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What sort of database for a non-profit training organisation?
September 18, 2012 12:51 AM   Subscribe

I need to organise some kind of database for my non-profit training organisation, to track students, courses taken, etc in Moodle, and possibly to integrate with a Joomla site as well. I've been told that Access will not work for us. Will a Customer Relations Management thing suit us, or is something more required? If so, what should we be looking for? Requirements and constraints inside.

Staff: < 10 with me being the most tech-savvy, but I've never worked with a database before.
Budget: free is great, cheap is acceptable, enterprise-level is out of the question.
Customer-base: a couple of thousand and growing.

Requirements:
- GUI or other easy-to-use interface
- tracking which courses our clients have taken, contact details, organisation/department, etc.
- can be used as an external database for Moodle authentication (requires mapping of tables, I believe)
- push a training/events calendar to Joomla

Bonus points:
- can be used as an external database for Moodle enrolments (more mapping?)
- can be used to create a single-sign-on between Joomla and Moodle
- integrates with Outlook or has email capability

I think this means I'm looking for a database which can run on the same server as our Moodle and Joomla, but has a GUI too. If that GUI isn't all about following up sales leads (or can be modified, have plugins, whatever), that'd be lovely.

Recommendations so far:
Access - doesn't have a GUI when run on a server, I think? Can I get one for it?
SugarCRM (community version) - good for the CRM part, but will it integrate with Moodle/Joomla?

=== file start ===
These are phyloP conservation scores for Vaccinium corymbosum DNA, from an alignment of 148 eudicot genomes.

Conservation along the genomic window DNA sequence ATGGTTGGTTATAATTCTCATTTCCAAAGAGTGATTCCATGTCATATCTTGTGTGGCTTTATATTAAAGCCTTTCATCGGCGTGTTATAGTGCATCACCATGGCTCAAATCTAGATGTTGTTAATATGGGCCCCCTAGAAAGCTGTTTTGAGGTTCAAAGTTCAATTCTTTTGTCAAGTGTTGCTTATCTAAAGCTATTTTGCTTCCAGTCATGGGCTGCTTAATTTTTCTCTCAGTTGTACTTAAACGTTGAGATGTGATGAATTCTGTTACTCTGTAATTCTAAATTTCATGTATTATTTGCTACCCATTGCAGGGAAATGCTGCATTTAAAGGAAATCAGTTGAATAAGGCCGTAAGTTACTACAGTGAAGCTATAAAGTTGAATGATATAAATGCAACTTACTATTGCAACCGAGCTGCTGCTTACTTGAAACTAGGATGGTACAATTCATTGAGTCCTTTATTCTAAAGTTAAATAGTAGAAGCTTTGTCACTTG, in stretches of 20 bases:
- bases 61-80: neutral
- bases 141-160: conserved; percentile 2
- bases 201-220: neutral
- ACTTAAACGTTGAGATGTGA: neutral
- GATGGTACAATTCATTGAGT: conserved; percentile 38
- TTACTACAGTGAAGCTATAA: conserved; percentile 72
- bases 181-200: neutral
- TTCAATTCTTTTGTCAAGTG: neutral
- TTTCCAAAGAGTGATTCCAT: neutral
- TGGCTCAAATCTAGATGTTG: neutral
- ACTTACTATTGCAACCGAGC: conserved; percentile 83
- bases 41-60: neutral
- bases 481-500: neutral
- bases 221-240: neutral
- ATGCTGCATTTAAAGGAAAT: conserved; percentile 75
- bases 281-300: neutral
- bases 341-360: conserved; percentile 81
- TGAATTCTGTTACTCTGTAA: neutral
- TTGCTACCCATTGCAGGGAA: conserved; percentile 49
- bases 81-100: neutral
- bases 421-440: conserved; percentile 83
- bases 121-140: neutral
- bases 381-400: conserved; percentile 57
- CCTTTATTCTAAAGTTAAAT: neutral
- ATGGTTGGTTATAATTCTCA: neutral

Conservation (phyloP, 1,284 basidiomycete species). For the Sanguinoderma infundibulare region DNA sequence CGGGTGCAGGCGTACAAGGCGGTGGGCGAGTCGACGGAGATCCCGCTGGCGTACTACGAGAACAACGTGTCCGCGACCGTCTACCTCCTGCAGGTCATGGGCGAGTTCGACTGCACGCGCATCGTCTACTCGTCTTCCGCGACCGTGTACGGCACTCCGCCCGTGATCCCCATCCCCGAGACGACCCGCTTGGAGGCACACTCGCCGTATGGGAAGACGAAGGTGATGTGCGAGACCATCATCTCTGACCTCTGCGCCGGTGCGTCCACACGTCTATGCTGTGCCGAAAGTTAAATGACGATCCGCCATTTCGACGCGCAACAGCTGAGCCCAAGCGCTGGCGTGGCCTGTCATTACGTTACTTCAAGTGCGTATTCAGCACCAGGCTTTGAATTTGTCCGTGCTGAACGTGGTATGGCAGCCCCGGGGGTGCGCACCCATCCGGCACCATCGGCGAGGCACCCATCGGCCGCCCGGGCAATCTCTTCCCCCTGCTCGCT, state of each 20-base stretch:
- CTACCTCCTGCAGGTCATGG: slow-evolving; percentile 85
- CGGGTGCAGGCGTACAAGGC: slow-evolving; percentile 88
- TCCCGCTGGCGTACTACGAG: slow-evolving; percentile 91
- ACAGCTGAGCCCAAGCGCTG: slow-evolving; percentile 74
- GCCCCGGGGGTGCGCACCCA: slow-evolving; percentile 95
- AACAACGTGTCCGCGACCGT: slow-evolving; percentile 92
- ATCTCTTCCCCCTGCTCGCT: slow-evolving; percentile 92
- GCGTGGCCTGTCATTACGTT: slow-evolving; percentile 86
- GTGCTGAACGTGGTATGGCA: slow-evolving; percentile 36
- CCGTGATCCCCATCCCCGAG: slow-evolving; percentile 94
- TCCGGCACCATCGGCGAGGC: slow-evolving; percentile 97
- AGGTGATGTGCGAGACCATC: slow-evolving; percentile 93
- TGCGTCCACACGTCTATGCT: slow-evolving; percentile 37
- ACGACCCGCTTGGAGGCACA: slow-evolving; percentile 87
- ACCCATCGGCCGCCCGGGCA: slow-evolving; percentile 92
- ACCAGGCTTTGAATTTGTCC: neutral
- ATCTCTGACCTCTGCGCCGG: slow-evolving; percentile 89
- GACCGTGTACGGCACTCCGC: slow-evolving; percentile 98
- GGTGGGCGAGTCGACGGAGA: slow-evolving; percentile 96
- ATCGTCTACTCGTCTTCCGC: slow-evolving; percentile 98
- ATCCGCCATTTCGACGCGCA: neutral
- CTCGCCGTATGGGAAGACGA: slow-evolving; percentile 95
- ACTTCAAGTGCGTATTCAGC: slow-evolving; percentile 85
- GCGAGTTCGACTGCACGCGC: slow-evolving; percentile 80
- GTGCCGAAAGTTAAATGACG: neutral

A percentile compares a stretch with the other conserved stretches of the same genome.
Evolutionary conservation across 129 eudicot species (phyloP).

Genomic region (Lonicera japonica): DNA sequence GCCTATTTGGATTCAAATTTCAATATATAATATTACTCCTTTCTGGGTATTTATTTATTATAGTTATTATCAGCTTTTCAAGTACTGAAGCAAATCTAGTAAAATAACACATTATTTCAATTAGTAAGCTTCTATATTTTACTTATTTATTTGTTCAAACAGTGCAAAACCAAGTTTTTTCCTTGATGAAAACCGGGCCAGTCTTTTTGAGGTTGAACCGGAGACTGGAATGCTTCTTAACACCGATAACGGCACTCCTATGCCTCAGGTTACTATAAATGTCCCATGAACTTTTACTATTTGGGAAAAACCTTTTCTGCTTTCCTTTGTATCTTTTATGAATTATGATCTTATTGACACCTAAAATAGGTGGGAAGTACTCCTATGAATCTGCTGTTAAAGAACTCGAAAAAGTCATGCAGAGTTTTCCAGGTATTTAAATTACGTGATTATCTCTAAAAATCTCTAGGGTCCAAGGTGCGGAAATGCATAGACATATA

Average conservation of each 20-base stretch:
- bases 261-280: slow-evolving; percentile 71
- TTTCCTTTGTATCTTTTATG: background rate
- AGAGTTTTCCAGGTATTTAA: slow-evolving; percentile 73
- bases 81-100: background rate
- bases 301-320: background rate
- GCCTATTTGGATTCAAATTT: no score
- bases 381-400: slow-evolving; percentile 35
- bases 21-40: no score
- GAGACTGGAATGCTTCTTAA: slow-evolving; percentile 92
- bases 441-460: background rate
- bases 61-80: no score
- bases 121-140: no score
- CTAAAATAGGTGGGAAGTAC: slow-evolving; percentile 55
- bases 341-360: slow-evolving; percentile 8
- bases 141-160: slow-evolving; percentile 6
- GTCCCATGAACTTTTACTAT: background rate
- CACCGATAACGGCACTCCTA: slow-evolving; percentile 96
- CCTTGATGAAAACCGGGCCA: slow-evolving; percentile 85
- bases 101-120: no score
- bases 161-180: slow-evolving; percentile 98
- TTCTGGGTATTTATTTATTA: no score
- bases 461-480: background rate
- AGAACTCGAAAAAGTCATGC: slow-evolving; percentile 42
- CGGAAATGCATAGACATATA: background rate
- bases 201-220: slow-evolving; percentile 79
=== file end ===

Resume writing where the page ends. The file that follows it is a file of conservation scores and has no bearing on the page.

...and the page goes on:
and
A billion dodgy-looking software sites - I think I'm not using the right Google terms!

Suggestions or recommendations for software, useful articles or better search terms are all welcome :)
posted by harriet vane to Computers & Internet (4 answers total) 3 users marked this as a favorite
 
You can set up Access so that the frontend (the GUI) is on each user's individual computer, while the single backend (containing all of the data) is on a centrally accessible server. Each front-end will then have a series of "linked tables" connecting it to the backend.
posted by Doofus Magoo at 4:06 AM on September 18, 2012


My grant funder just set us up a database using CiviCRM, which is open source. The company that designed the database is called Giant Rabbit (i know! squee!), and they work with nonprofits exclusively, I believe.

They customized it for our needs, but if you look at the (LONG) floss manual I linked to above, you can get an idea of how or if it would work for you.
posted by Stewriffic at 5:36 AM on September 18, 2012


Thanks! I've also been recommended to look into Filemaker Pro - anyone got experience with that?
posted by harriet vane at 6:27 PM on September 18, 2012


I'll second the recommendation for CiviCRM. Sounds like a good fit for your situation.
posted by johnsu01 at 11:02 PM on September 20, 2012


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